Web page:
Perform a Companywide Internal Evaluation: One of the main keys to eliminating bad profits is recognizing the business behaviors that create them in the first place. To effectively identify the areas of your company that bring harmful returns, you must perform an evaluation of your entire operation.

Before you start re-evaluating your company, consider evaluating yourself or the leadership of your business. That may be the board, partnership or an individual. Look at those who are influencers and find out about their core values. This may be easier than you think.

Spending time with people can tell you quite a bit about that person. If it is a dinner meeting, observe how they treat the wait staff; if it’s a golf match, see how they handle a bad shot; if it’s at a dinner party, see if they include other people in their conversation, or does the conversation just revolve around them? Do they provide solutions and the action steps to create them, or are they afraid to speak up and state what they feel and why? Are they good listeners?

In the end, would you believe, like, and trust this individual, and if the answer is “yes,” you have defined a good set of core values. You should be honest and straightforward. You shouldn’t put profits before people. You should do what’s right and not just easy. You should put your customer and employees first, and make sure your team members know you’re always trying to do what is right.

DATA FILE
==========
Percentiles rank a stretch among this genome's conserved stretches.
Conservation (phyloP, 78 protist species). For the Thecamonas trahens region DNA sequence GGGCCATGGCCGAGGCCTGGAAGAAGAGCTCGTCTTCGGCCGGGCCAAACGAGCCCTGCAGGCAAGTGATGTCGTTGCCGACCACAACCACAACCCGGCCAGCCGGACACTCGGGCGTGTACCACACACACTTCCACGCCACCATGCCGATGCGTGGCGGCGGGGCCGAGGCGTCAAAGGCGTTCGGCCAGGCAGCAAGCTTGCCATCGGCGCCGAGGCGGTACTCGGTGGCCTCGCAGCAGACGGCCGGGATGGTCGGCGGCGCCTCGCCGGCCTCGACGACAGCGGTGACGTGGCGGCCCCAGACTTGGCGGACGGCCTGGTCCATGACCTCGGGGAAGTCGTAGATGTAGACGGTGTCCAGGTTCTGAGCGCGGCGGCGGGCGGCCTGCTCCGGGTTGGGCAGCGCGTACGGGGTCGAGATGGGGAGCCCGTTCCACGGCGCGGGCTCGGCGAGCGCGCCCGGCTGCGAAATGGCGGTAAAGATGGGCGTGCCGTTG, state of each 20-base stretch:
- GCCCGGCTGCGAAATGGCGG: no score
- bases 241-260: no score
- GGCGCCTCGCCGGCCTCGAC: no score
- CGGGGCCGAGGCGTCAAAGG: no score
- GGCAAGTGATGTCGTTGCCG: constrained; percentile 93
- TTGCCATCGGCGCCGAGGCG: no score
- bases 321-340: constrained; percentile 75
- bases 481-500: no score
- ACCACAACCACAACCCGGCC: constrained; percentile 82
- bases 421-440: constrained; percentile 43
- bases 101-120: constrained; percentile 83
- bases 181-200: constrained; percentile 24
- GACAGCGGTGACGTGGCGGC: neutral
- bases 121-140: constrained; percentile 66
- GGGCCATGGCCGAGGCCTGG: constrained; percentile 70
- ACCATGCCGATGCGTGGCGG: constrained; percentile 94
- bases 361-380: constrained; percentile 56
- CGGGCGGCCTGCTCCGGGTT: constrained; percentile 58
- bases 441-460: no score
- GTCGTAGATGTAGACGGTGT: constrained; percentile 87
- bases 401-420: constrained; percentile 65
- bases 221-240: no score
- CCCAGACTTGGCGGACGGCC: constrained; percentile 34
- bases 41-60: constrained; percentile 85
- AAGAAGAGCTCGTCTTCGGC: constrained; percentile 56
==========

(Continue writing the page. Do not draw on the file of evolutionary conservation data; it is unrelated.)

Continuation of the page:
Once you have the correct core values, the next step is simply putting the correct processes and procedures in place to make your business succeed.

Making good profits simply means you constantly re-evaluate yourself, your team, your customer service processes, and your products and services and constantly try to make improvement. These improvements do not necessarily have to be major changes; they can be minor tweaks that provide major improvement

In order for business to succeed longer, a company’s leadership must have a laser focus on good profits, and create the correct processes and procedures that eliminate bad profits.

Kevin Coughlin, DMD, MBA, MAGD is an accomplished dentist, author and speaker. With his unique and powerful message, Kevin provides small businesses with actionable solutions when considering strategic change, as well as keys to compete in an expansive market. For more information on bringing Kevin Coughlin in for your next event, please visit www.ascent-dental-solutions.com.

Fraud: Every Business is at Risk

By Chuck GallagherChuck Gallagher

At first, when his wife said that Sargent Willis was on the phone and had some questions, Reverend Bobby thought he might have run a red light and was caught by a traffic cam. Sadly, the actual problem was much graver. The police officer began to question him about Sue Hardy, the church’s treasurer, and the role she played in the church’s business affairs. It seemed that there were some suspicions of financial impropriety, and that Sue was the likely perpetrator.